Car remains king among transport options
Total motor vehicle traffic in Great Britain reached a new record level in 2017, with the car continuing to be the dominant means of travel.
That’s the finding of the DfT’s new Transport Statistics Great Britain, which also sets out that transport is now the largest contributor of greenhouse gas emissions.
According to the report, 327 billion vehicle miles were travelled in 2017; up 1.3% on 2016 and marking a new record. Car and HGV travel was up 1%, with van travel up 3% while bus travel was down 3%.
For 2017/18, buses accounted for the highest proportion (59%) of passenger journeys by public transport with national rail accounting for 21%, the underground for 17% and light rail/tram for 3%. In fact, passenger journeys on light rail and tram systems in Great Britain reached a record level.
The research also found transport is now the largest contributor of GHG emissions in the UK after noticeable declines in emissions from the energy sector. Car emissions have declined 3% since 1990, even though car traffic rose by 22% over the same period, with the fall able to be partially attributed to cars becoming more fuel efficient. Van emissions have risen 65% since 1990. Over the same period, van traffic almost doubled, from 24.8 to 49.2 billion vehicle miles in 2016.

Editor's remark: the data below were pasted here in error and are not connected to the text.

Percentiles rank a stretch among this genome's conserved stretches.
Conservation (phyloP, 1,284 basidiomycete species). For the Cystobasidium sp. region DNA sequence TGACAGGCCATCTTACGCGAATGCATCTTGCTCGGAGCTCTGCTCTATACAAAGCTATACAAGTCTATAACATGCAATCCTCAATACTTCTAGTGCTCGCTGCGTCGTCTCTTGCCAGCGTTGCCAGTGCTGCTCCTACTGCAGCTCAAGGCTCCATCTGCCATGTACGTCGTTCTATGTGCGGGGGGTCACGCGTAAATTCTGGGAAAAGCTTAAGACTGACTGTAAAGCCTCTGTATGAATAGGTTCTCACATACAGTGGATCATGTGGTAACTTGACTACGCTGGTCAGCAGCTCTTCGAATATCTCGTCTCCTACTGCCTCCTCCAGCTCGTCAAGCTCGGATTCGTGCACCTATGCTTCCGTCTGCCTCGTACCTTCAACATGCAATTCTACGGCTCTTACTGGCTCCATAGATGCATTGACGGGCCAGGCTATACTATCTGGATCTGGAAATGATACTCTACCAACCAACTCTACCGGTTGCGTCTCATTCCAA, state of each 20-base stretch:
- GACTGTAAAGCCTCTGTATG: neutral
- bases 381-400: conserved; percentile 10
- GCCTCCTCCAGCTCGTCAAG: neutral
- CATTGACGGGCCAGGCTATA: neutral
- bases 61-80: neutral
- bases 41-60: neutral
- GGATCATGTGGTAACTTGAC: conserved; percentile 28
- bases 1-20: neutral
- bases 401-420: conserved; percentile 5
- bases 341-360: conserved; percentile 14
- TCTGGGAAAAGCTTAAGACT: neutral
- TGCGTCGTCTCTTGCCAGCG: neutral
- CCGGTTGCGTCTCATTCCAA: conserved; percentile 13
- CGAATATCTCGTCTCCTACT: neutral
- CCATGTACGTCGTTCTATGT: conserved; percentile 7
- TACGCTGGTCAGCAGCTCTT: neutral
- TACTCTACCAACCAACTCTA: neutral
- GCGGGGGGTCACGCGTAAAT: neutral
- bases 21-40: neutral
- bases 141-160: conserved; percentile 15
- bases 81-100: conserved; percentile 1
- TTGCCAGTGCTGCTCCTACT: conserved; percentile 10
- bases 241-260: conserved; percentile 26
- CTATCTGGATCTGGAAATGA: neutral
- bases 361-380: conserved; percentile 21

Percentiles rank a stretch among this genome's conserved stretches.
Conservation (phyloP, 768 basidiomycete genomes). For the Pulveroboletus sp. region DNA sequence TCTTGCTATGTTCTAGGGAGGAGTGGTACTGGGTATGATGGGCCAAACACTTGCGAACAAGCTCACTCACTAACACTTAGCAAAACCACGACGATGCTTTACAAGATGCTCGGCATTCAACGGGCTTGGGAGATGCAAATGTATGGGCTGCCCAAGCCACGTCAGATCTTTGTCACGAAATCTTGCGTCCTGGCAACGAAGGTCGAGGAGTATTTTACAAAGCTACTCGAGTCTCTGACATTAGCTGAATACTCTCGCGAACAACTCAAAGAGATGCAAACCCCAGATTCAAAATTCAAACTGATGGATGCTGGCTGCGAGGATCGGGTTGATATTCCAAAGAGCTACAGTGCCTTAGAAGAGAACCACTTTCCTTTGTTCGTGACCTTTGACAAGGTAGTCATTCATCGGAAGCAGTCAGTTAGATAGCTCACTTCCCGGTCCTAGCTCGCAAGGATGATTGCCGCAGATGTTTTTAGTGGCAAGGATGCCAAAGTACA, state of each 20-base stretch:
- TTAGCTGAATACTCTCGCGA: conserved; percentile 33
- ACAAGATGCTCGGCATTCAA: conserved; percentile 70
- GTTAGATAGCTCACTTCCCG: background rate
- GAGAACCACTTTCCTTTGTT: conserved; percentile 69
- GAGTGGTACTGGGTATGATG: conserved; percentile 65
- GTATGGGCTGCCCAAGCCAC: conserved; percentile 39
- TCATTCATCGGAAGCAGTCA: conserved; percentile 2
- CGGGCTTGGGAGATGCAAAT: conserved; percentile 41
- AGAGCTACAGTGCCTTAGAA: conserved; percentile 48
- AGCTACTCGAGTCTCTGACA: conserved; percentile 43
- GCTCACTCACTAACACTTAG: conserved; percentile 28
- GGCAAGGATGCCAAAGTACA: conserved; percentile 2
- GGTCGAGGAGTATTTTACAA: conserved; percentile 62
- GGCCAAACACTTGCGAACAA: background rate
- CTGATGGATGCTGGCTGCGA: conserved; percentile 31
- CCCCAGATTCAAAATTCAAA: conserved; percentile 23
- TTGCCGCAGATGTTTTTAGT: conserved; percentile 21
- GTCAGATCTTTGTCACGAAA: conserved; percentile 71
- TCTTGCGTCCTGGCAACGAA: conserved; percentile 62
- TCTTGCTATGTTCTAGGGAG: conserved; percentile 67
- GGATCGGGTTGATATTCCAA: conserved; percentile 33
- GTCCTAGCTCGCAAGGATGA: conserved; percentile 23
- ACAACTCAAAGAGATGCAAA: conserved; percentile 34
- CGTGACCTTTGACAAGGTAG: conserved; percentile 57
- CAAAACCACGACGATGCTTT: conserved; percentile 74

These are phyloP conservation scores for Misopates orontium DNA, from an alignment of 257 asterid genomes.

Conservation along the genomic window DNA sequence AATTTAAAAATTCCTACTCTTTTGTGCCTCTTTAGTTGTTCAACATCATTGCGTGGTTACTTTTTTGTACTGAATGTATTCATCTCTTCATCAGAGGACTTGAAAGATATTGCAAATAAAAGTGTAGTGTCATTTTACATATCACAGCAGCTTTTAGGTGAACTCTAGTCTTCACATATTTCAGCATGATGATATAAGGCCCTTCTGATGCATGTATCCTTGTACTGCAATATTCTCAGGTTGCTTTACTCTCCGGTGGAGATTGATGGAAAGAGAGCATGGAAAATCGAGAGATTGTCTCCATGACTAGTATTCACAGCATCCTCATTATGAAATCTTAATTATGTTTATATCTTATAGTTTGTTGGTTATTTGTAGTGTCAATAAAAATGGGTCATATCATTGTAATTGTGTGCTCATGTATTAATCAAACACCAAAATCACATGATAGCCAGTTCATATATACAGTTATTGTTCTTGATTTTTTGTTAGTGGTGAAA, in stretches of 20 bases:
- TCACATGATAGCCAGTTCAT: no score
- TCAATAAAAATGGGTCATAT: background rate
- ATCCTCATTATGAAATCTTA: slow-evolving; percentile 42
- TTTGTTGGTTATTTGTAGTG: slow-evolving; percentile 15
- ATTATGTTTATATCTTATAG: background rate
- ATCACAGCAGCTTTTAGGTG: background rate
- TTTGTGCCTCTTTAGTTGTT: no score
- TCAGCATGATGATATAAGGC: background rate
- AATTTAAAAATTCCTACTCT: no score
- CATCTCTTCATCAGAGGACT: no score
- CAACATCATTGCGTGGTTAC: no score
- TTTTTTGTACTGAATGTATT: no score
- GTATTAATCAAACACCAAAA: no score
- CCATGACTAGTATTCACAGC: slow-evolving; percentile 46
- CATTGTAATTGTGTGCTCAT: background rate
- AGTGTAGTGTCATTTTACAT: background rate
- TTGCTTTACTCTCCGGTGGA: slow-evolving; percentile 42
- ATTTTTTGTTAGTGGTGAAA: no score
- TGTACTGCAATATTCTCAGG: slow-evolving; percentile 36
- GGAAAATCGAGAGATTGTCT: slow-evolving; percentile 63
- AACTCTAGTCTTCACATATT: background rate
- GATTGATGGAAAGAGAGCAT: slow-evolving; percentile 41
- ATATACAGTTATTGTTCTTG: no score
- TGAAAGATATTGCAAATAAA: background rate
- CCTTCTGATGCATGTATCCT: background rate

Commenting on the statistics, Edmund King, AA president, said they showed the car remains king, adding: “That is not a triumph of motoring but a reflection of reality: flexible, cost-effective, personal and safe.
“It is lamentable that for all the pontificating about the sins of driving, the alternatives continue to fail to evolve. For years, the AA has called for ‘joined-up thinking’ that combines the benefits of car use with public transport hubs offering inner city travel at the right place, at the right price.
“It can be done, as Cambridge has shown with a Park and Ride service that now transports 4.1 million passengers a year, helping to reduce average journey times into the city – without a workplace parking levy.
“Sadly, too many councils seem more keen on the money they can get out of motorists than coming up with viable alternatives that fit in with daily routines. The term ‘car dependency’ used to describe people’s reliance on cars, now it defines council reliance on parking charges and fines, income from residents parking permits, emissions penalties, and bus lane and moving traffic offences.”
King added; “We are greatly concerned that transport is now the largest contributor to greenhouse gas emissions. It is clear that more incentives are needed to encourage both businesses and private drivers to switch to the cleanest possible vehicles as quickly as possible.
“Removing the grants for plug-in hybrids last month sends the wrong signal and, in years to come, could increase the pollutants produced by transport as drivers keep hold of their vehicles for longer as the demonisation of diesel continues.”